The history of astronomical instrumentation in India is dominated by two mutually contradictory-yet complementary-currents: on the one hand the resilience of certain archaic instruments that held sway for long even after they had become obsolete; on the other, Indian astronomers' receptivity to exotic instruments from other cultures. Hence the title of volume: The Archaic and the Exotic.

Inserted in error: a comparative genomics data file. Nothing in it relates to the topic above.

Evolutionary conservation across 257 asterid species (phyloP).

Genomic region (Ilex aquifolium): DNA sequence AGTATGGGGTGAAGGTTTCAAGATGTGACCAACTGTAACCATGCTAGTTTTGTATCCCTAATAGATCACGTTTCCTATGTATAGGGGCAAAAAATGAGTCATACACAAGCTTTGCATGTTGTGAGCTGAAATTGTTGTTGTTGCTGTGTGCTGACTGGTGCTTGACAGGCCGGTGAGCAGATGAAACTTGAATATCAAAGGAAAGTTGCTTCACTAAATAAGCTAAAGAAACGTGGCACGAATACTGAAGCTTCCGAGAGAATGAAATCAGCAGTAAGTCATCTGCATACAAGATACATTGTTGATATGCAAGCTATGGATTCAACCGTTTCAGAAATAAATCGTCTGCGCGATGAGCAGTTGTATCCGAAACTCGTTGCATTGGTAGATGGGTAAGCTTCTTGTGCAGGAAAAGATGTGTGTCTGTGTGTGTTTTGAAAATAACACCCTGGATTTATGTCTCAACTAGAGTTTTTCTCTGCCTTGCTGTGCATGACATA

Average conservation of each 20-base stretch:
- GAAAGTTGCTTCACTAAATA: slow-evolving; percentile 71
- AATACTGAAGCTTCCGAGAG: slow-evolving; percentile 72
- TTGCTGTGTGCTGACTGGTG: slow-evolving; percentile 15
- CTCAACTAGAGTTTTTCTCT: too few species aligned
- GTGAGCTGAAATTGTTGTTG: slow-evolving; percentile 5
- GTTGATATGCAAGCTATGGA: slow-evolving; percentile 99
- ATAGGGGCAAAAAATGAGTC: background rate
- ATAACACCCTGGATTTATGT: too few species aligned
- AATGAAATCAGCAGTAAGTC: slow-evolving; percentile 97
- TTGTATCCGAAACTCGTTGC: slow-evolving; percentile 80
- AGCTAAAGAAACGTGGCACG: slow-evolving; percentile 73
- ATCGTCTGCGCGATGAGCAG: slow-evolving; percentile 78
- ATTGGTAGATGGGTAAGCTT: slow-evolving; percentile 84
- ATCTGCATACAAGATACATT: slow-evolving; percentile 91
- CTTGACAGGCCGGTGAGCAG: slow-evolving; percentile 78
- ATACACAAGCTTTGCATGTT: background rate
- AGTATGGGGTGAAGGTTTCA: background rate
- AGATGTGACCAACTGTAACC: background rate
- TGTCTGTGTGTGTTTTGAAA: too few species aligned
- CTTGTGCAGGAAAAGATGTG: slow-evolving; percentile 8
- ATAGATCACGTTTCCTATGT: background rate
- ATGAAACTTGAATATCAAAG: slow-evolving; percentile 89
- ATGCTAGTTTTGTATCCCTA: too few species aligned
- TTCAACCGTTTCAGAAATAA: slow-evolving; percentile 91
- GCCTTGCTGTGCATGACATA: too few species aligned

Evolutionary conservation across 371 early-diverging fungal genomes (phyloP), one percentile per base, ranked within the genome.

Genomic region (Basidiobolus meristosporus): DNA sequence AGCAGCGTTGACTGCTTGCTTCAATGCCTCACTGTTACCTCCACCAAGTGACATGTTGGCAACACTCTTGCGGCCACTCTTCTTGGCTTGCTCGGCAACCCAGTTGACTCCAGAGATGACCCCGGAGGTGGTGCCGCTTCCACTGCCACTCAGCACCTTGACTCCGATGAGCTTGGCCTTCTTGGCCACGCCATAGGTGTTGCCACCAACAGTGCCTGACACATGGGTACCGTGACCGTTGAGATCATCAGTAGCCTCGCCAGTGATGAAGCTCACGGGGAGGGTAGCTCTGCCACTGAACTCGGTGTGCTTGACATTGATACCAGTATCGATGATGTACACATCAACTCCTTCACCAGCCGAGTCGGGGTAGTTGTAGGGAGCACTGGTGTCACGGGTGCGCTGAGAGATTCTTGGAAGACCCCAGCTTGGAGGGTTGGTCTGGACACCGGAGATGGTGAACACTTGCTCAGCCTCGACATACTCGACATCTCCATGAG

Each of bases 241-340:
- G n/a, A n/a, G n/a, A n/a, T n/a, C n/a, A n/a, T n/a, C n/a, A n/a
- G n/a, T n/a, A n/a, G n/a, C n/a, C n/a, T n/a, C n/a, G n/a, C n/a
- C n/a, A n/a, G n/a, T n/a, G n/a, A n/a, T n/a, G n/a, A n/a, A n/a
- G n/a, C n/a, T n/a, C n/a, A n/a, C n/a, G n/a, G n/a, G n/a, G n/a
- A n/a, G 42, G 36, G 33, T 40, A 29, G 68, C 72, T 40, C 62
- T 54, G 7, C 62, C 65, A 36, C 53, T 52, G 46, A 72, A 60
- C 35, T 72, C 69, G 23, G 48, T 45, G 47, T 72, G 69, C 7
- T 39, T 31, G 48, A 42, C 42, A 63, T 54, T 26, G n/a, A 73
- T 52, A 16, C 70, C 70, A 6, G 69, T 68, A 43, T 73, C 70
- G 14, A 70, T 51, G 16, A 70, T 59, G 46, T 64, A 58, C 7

The archaic is the sinking bowl variety of water clock called Ghati-yantra, from which ghadi, the name for watches and clocks in many modern Indian languages, is derived. This type of water clock is mentioned for the first time in a commentary written in Sri Lanka by Buddhaghosa in the first half of the fifth century and has been widely in use in all the Indian Ocean countries up to the beginning of the twentieth century. In India, there developed an interesting ritual about the setting up of this device for determining the auspicious moment for weddings, and a poignant legend grew about its non-function and the tragic consequences thereof. Even now the Ghati-yantra is employed in certain places of worship of the Hindus, Jainas and Muslims. The horological vocabulary in almost all Indian languages is still reminiscent of the age-old practice of measuring time with this sinking bowl and broadcasting it by striking on a metal gong. Four papers in part II deal with these and other aspects of the water clock.